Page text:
Saturday, April 24, 2021

a Jewish ancestor

I’m currently reading the excellent family history memoir “House of Glass” by Hadley Freeman, about her grandmother and her siblings - a Jewish family who fled pogroms in Poland in the early 1920s and settled in Paris, only to be confronted with antisemitism and persecution again, two decades later. This inspired me to dig up what little we know about my own very small fraction of known Jewish ancestry (1/128, i.e. one of my 5-times-great-grandparents), in the hope that maybe somebody out there knows more about this than I do.

So, what we know is that on the first of May, 1768, a Jewish man born in 1744 or 1745 was baptised in the Lutheran faith at the church of Idstein (dukedom of Nassau) and took the name of Karl-Henrich Weyland. Although we don’t know his birth name or family, all the details of the ceremony suggest that he came from a well-respected local family. At the time, there were only four Jewish families in the town, who are known by name because they had to register and apply for a Schutzbrief (SB). Note that they didn’t have heritable family names yet, so the paternal line is indicated by the son putting his father’s given name behind his own (not sure if daughters did the same, I've seen many referred to only by their given name). Among these four families, based on the age match, my father identified as the most likely parents for Karl-Henrich:

Jakob Isaak, Krämer in Idstein, SB um 1744, + 1776
Libbet oo um 1744, + 1804 in Idstein.

Jakob’s parents are also recorded in Idstein:
Isaak Lazarus, seit 1731 (SB) Viehhändler in Idstein, * Usingen + 1761 Idstein.
Bele + 1761 Idstein

And Isaak’s father Lazarus came from the nearby town of Usingen

Many of the other Jewish residents of 18th century Idstein appear listed here but don't fit our age requirement.

Both the synagogue and the Jewish cemetery of Idstein are of more recent date. Jakob and his family would have been buried at the nearby village of Esch, where no gravestones survive.

And at this point we’re stuck, although getting stuck in the late 17th century isn’t so bad, as only very little information survived the 30 years war (1618-48), so we’re already quite close to that event horizon.

Idstein - Merian (Wikipedia)

The mystery that puzzles me even more though is: Did the five daughters of the station master (including my great-grandmother, see the Kauer clan) really not know that they had a Jewish-born great-great-grandfather? My father, who knew three of the five sisters really well (his grandmother plus two sisters who remained unmarried and close to his parents and grandparents) insisted they didn’t know.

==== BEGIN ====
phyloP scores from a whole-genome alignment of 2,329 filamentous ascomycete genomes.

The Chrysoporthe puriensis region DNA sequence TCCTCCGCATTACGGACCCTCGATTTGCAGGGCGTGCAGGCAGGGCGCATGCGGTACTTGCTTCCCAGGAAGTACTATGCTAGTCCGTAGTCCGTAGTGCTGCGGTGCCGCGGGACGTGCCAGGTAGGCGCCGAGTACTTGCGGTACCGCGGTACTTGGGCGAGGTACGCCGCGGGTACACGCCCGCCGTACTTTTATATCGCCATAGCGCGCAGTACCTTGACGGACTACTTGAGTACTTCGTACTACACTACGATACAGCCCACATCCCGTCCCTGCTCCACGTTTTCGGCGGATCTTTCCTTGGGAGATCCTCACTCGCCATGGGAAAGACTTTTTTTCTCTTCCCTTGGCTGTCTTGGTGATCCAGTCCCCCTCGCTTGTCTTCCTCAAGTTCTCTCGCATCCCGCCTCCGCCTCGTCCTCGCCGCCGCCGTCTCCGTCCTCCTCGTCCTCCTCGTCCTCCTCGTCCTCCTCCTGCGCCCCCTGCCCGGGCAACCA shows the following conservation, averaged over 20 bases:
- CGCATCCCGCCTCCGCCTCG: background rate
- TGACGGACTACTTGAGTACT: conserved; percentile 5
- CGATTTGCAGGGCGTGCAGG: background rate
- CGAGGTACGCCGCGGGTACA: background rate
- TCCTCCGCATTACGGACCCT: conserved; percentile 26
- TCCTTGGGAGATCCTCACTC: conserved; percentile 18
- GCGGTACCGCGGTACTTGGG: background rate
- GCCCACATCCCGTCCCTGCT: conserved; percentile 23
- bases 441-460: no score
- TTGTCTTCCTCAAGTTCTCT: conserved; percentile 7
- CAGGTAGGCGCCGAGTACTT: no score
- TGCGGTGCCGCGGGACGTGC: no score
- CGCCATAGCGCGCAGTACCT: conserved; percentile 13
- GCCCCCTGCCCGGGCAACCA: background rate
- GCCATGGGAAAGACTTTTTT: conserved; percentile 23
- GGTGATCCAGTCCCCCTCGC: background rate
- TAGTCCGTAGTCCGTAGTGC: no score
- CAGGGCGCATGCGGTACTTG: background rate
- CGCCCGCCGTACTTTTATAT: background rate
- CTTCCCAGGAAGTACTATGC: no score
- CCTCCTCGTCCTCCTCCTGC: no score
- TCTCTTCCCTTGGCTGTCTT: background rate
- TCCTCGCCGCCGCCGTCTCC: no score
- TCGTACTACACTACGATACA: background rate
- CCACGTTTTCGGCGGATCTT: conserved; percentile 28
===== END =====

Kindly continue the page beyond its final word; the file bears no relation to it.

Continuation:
But I have my doubts. They knew a lot of things about other ancestors in the same generation as Karl-Henrich Weyland. Just next to him in my ancestry list is Maria Magdalena Hebel, and they knew that she was a first cousin of the writer Johann Peter Hebel. I am increasingly inclined to think that they knew that very well, and that it became a buried secret after 1933, and was never mentioned again. Chances are that there are other cases of Jewish ancestry as well which were very hastily swept under the rug.

Conversely, if you take it as given that people in Nazi Germany swiftly forgot their Jewish ancestors, how many more could I have that were similarly forgotten? Karl Henrich Weyland is perfectly placed to be forgotten about (without the need to falsify records), as he’s just outside the depth to which Nazi authorities asked people to prove their non-Jewish genealogy. So his generation is essentially where Jewish “dark matter” begins.

In his generation, I have four other ancestors who are known by name but seemed to come out of nowhere, just like he did before my father found his adult baptism record. These are Franz Josef Kaiser (an Austrian infantry officer who had a daughter born in Grötzingen, near Karlsruhe, in 1794), and then three ancestors of the Düsselmann family at Krefeld, namely Henrich Düsselmann, Anna Elisabeth Siepmann, and Christophel Wilsberg. These I should perhaps investigate. And then there are 52 people missing completely, so I have no handle to grab them by. Depending on how often conversion happened in the 18th century, I could conceivably have more than 1/128 Jewish ancestry – although I suppose in the Christian population, the converts were a small fraction, so I wouldn’t expect to have more than one or two other examples in my family tree.

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